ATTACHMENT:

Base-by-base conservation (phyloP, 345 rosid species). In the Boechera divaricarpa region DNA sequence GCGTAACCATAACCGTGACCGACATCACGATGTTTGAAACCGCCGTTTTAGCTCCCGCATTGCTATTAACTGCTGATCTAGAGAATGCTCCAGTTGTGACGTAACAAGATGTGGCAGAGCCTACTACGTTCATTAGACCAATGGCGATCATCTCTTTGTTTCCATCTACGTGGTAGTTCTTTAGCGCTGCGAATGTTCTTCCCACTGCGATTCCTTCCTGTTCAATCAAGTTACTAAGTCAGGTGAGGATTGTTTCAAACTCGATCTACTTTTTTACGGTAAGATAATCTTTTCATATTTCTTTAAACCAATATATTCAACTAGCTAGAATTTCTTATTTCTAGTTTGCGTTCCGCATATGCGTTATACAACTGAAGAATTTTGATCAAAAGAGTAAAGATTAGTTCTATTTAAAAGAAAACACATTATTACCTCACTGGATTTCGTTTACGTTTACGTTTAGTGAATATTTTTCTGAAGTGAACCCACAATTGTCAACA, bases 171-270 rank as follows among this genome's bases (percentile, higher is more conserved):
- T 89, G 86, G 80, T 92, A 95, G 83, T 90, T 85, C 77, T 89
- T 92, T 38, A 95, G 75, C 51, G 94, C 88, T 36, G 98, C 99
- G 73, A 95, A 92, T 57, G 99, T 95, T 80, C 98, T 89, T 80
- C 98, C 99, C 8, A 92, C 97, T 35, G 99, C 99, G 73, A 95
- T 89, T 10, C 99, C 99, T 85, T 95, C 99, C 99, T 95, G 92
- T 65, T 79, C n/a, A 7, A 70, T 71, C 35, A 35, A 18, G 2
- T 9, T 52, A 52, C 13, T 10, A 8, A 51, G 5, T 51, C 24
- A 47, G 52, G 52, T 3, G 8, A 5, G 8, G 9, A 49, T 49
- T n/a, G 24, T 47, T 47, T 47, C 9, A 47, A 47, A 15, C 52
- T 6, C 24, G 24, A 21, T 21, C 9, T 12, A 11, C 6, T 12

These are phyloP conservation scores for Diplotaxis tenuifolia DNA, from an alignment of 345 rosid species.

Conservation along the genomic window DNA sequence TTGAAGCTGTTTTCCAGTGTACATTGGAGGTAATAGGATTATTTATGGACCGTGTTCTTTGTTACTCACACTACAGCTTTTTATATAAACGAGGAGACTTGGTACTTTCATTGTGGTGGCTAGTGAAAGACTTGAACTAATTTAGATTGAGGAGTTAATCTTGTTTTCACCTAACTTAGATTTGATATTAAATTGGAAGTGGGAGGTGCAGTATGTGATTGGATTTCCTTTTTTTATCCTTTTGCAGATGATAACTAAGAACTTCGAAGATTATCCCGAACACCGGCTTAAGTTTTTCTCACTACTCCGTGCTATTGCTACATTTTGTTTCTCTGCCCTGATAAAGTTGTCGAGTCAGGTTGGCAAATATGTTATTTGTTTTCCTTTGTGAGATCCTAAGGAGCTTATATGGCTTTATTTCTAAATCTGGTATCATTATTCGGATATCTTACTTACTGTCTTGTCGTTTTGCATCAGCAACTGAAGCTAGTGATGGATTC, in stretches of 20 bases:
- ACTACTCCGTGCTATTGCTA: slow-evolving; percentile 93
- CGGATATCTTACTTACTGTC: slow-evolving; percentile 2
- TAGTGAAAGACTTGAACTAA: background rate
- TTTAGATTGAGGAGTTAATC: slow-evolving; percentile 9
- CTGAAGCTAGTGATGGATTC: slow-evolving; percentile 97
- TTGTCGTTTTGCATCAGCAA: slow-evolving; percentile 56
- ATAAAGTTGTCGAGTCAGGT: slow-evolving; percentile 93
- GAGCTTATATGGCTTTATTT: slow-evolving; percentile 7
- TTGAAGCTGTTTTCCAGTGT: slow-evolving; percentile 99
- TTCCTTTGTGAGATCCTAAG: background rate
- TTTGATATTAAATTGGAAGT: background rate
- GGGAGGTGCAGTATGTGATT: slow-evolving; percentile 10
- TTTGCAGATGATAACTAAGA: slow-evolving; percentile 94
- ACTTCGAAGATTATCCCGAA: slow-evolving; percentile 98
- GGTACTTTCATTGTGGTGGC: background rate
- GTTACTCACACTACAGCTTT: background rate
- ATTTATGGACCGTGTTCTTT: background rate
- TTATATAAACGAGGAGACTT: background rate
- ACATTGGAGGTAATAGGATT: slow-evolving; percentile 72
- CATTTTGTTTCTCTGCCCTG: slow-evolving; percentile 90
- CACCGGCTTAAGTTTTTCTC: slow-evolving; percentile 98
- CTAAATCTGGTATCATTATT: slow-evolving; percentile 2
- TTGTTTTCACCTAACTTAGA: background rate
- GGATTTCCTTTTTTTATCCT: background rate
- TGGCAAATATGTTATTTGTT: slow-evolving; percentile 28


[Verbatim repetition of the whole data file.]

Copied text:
Base-by-base conservation (phyloP, 345 rosid species). In the Boechera divaricarpa region DNA sequence GCGTAACCATAACCGTGACCGACATCACGATGTTTGAAACCGCCGTTTTAGCTCCCGCATTGCTATTAACTGCTGATCTAGAGAATGCTCCAGTTGTGACGTAACAAGATGTGGCAGAGCCTACTACGTTCATTAGACCAATGGCGATCATCTCTTTGTTTCCATCTACGTGGTAGTTCTTTAGCGCTGCGAATGTTCTTCCCACTGCGATTCCTTCCTGTTCAATCAAGTTACTAAGTCAGGTGAGGATTGTTTCAAACTCGATCTACTTTTTTACGGTAAGATAATCTTTTCATATTTCTTTAAACCAATATATTCAACTAGCTAGAATTTCTTATTTCTAGTTTGCGTTCCGCATATGCGTTATACAACTGAAGAATTTTGATCAAAAGAGTAAAGATTAGTTCTATTTAAAAGAAAACACATTATTACCTCACTGGATTTCGTTTACGTTTACGTTTAGTGAATATTTTTCTGAAGTGAACCCACAATTGTCAACA, bases 171-270 rank as follows among this genome's bases (percentile, higher is more conserved):
- T 89, G 86, G 80, T 92, A 95, G 83, T 90, T 85, C 77, T 89
- T 92, T 38, A 95, G 75, C 51, G 94, C 88, T 36, G 98, C 99
- G 73, A 95, A 92, T 57, G 99, T 95, T 80, C 98, T 89, T 80
- C 98, C 99, C 8, A 92, C 97, T 35, G 99, C 99, G 73, A 95
- T 89, T 10, C 99, C 99, T 85, T 95, C 99, C 99, T 95, G 92
- T 65, T 79, C n/a, A 7, A 70, T 71, C 35, A 35, A 18, G 2
- T 9, T 52, A 52, C 13, T 10, A 8, A 51, G 5, T 51, C 24
- A 47, G 52, G 52, T 3, G 8, A 5, G 8, G 9, A 49, T 49
- T n/a, G 24, T 47, T 47, T 47, C 9, A 47, A 47, A 15, C 52
- T 6, C 24, G 24, A 21, T 21, C 9, T 12, A 11, C 6, T 12

These are phyloP conservation scores for Diplotaxis tenuifolia DNA, from an alignment of 345 rosid species.

Conservation along the genomic window DNA sequence TTGAAGCTGTTTTCCAGTGTACATTGGAGGTAATAGGATTATTTATGGACCGTGTTCTTTGTTACTCACACTACAGCTTTTTATATAAACGAGGAGACTTGGTACTTTCATTGTGGTGGCTAGTGAAAGACTTGAACTAATTTAGATTGAGGAGTTAATCTTGTTTTCACCTAACTTAGATTTGATATTAAATTGGAAGTGGGAGGTGCAGTATGTGATTGGATTTCCTTTTTTTATCCTTTTGCAGATGATAACTAAGAACTTCGAAGATTATCCCGAACACCGGCTTAAGTTTTTCTCACTACTCCGTGCTATTGCTACATTTTGTTTCTCTGCCCTGATAAAGTTGTCGAGTCAGGTTGGCAAATATGTTATTTGTTTTCCTTTGTGAGATCCTAAGGAGCTTATATGGCTTTATTTCTAAATCTGGTATCATTATTCGGATATCTTACTTACTGTCTTGTCGTTTTGCATCAGCAACTGAAGCTAGTGATGGATTC, in stretches of 20 bases:
- ACTACTCCGTGCTATTGCTA: slow-evolving; percentile 93
- CGGATATCTTACTTACTGTC: slow-evolving; percentile 2
- TAGTGAAAGACTTGAACTAA: background rate
- TTTAGATTGAGGAGTTAATC: slow-evolving; percentile 9
- CTGAAGCTAGTGATGGATTC: slow-evolving; percentile 97
- TTGTCGTTTTGCATCAGCAA: slow-evolving; percentile 56
- ATAAAGTTGTCGAGTCAGGT: slow-evolving; percentile 93
- GAGCTTATATGGCTTTATTT: slow-evolving; percentile 7
- TTGAAGCTGTTTTCCAGTGT: slow-evolving; percentile 99
- TTCCTTTGTGAGATCCTAAG: background rate
- TTTGATATTAAATTGGAAGT: background rate
- GGGAGGTGCAGTATGTGATT: slow-evolving; percentile 10
- TTTGCAGATGATAACTAAGA: slow-evolving; percentile 94
- ACTTCGAAGATTATCCCGAA: slow-evolving; percentile 98
- GGTACTTTCATTGTGGTGGC: background rate
- GTTACTCACACTACAGCTTT: background rate
- ATTTATGGACCGTGTTCTTT: background rate
- TTATATAAACGAGGAGACTT: background rate
- ACATTGGAGGTAATAGGATT: slow-evolving; percentile 72
- CATTTTGTTTCTCTGCCCTG: slow-evolving; percentile 90
- CACCGGCTTAAGTTTTTCTC: slow-evolving; percentile 98
- CTAAATCTGGTATCATTATT: slow-evolving; percentile 2
- TTGTTTTCACCTAACTTAGA: background rate
- GGATTTCCTTTTTTTATCCT: background rate
- TGGCAAATATGTTATTTGTT: slow-evolving; percentile 28